No less than this however, many open source GIS software/platforms are being developed and utilised. Open source software generally means that the source code should be released for anyone to use, as well as allowing free redistribution, derived works, modified source code distribution, and technology-neutral [2]. The Open Source Geospatial Foundation (OSGeo) is a non-profit organisation that leads the global spread of geospatial technology based on this open philosophy. OSGeo encourages the use of open source geospatial software, ensures interoperability between projects, and supports community participation by developing open education curricula [3].

Open source desktop GIS software supported by OSGeo

GRASS (Geographic Resources Analysis Support System) GIS is a GIS software suite used for geospatial data management, image processing, producing graphics and maps, spatial modelling and visualization. GRASS GIS contains over 500 modules to process and render geographic data; manipulate raster, 3D raster (voxel) and vectors; run terrain and point cloud analysis – Ratings by GIS Geography is 7.7/10 [4].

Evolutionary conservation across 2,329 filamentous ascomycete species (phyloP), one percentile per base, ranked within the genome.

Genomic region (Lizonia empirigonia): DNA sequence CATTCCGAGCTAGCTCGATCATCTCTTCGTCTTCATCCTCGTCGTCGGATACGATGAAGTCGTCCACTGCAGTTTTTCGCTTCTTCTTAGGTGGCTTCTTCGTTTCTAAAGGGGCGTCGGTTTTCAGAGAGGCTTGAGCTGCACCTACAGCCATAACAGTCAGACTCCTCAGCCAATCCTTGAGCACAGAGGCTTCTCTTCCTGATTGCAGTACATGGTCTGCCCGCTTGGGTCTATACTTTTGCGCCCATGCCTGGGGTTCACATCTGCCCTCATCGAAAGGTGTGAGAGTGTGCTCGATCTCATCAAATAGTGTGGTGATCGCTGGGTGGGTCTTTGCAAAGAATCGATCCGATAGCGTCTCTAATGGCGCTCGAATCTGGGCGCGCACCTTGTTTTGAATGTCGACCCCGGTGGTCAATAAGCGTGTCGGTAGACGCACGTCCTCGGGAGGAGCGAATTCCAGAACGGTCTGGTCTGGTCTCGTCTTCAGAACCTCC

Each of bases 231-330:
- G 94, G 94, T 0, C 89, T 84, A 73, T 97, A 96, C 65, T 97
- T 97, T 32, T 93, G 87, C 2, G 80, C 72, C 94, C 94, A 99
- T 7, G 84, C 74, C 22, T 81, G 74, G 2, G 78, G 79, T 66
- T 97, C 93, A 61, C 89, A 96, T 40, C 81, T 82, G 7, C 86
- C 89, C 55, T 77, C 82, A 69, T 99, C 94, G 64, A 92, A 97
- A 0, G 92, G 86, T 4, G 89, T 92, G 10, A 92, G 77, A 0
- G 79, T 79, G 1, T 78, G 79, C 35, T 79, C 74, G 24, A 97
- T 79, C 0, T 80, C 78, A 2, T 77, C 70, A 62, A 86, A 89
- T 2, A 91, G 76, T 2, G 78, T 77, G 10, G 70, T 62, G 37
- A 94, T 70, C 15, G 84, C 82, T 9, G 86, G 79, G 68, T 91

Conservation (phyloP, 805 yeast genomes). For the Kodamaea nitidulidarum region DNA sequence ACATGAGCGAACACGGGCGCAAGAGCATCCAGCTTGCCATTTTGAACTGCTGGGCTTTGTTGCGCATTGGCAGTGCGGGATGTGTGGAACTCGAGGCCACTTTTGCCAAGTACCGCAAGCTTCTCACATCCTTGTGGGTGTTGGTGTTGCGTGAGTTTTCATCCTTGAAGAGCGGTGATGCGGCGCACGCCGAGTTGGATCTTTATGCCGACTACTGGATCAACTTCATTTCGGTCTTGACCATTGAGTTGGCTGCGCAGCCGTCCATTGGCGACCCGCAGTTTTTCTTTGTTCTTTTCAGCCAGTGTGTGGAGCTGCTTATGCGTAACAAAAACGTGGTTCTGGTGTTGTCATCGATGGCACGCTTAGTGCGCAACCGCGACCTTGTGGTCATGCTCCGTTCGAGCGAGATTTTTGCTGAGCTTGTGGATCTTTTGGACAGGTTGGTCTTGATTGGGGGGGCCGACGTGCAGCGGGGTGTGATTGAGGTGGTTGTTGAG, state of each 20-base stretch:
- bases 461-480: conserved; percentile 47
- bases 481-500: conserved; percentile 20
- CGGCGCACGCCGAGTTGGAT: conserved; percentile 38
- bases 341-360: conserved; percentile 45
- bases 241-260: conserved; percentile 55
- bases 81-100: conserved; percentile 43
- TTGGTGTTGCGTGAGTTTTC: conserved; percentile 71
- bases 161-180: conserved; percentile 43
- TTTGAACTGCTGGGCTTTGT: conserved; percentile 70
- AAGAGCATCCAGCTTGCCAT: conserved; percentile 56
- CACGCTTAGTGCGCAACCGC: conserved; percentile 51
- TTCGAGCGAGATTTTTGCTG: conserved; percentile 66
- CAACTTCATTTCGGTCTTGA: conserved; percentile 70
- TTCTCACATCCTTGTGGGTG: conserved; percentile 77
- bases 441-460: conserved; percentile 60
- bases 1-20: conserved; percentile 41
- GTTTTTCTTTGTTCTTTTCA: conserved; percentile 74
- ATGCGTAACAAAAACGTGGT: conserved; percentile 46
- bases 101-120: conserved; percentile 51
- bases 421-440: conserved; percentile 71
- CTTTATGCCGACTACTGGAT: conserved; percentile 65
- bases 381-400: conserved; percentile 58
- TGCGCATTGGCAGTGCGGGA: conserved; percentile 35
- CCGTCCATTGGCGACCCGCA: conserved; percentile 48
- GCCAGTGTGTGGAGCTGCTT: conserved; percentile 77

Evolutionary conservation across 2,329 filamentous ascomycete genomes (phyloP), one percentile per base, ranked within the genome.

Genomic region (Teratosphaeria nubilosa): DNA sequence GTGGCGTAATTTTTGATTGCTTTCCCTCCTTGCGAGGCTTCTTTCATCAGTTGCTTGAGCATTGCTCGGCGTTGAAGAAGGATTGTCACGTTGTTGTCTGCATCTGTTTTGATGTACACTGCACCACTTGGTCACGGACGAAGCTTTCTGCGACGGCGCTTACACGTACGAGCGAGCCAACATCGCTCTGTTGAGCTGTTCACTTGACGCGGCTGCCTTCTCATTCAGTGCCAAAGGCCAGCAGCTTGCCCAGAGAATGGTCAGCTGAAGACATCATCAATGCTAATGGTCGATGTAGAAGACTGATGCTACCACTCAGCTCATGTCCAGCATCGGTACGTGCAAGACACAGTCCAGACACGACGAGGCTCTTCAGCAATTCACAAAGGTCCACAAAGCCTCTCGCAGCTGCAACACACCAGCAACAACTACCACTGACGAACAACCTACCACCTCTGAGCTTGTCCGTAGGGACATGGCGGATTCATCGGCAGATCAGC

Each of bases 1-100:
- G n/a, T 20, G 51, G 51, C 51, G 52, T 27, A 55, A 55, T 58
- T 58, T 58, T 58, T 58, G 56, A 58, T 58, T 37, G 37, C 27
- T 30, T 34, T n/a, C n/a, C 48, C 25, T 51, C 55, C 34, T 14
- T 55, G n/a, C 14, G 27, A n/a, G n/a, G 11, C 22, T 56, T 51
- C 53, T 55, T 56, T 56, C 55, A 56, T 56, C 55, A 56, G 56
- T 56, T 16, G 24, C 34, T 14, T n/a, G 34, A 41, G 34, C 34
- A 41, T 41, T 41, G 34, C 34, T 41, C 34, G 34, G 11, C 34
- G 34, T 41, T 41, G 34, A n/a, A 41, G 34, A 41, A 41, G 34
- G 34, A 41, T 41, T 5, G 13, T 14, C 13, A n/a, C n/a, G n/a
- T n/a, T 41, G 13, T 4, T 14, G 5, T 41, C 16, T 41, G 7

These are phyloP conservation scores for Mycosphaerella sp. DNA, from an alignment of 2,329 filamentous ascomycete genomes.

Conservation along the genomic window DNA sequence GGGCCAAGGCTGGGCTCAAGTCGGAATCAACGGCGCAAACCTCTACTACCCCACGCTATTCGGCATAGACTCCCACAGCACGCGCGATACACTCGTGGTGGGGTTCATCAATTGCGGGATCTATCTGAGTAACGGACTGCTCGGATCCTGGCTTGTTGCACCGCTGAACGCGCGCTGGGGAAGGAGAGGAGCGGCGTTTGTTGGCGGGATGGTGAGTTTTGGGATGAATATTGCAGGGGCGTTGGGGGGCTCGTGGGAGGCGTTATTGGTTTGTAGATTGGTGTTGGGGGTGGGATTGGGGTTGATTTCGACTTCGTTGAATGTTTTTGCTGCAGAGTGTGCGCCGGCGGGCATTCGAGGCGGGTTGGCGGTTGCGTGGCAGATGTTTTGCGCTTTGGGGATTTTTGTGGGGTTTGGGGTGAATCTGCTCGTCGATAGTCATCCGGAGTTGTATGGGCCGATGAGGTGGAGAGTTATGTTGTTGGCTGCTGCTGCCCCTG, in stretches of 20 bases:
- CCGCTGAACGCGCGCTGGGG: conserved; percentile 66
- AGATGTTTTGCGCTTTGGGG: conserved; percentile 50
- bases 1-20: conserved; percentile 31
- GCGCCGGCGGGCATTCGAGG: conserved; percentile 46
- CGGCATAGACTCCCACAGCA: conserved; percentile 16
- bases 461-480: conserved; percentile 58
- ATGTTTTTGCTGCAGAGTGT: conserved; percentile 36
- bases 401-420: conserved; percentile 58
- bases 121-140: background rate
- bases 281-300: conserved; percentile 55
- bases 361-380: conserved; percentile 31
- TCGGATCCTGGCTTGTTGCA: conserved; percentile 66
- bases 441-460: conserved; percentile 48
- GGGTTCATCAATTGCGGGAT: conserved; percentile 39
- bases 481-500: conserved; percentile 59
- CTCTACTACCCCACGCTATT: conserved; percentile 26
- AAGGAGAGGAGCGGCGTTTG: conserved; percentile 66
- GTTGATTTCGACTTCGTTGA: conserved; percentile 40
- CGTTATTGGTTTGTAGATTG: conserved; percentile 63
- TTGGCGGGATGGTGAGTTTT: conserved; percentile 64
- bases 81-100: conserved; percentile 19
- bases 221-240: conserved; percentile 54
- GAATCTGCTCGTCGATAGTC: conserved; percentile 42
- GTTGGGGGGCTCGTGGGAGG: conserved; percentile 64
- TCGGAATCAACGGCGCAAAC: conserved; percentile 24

gvSIG is a desktop application to solve complex management and planning problems by capturing, handling, analysing and deploying various types of geographic information. gvSIG users are able to access the most known data formats such as raster (ecw, (Geo)TIFF, GRASS, etc.), vector (SHP, GML, KML, DGN, DXF, DWG, etc.), databases (PostGIS, MySQL, etc.), and remote (WMS, WMTS, WFS, WCS, etc.). gvSIG is designed to be easily extensible so it could be tailored continuously – Ratings by GIS Geography is 8.0/10 [5].